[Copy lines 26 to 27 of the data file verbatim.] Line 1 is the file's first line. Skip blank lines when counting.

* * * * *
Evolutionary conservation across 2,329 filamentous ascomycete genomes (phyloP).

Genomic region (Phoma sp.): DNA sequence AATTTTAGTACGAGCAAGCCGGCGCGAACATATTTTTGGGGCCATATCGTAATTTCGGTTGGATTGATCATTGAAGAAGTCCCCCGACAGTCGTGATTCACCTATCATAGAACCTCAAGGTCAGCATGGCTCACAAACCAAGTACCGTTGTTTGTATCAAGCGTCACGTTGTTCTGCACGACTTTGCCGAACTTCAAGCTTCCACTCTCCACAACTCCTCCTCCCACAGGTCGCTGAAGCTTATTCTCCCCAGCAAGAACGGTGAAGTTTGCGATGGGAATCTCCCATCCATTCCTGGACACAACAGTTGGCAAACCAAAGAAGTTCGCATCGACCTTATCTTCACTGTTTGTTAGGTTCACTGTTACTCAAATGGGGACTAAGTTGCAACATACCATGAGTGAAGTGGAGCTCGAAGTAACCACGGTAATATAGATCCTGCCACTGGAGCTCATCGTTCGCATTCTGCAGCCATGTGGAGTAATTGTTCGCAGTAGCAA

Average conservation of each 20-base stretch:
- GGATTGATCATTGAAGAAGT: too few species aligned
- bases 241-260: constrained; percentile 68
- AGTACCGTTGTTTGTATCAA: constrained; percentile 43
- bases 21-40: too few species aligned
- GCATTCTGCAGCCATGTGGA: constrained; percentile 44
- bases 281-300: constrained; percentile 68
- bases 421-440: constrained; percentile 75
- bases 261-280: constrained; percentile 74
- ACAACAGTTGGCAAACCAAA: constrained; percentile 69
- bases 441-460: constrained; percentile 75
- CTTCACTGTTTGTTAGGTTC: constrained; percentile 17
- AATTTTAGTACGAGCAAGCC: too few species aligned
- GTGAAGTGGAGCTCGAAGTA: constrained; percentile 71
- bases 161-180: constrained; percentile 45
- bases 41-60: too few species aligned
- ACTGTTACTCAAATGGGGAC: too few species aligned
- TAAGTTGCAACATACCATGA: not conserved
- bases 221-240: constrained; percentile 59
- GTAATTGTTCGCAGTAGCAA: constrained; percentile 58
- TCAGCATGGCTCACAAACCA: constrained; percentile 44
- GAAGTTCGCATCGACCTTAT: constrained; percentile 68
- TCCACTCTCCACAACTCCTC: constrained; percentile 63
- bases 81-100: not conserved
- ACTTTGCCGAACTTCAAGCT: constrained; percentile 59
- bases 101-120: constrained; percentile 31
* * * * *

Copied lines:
- bases 81-100: not conserved
- ACTTTGCCGAACTTCAAGCT: constrained; percentile 59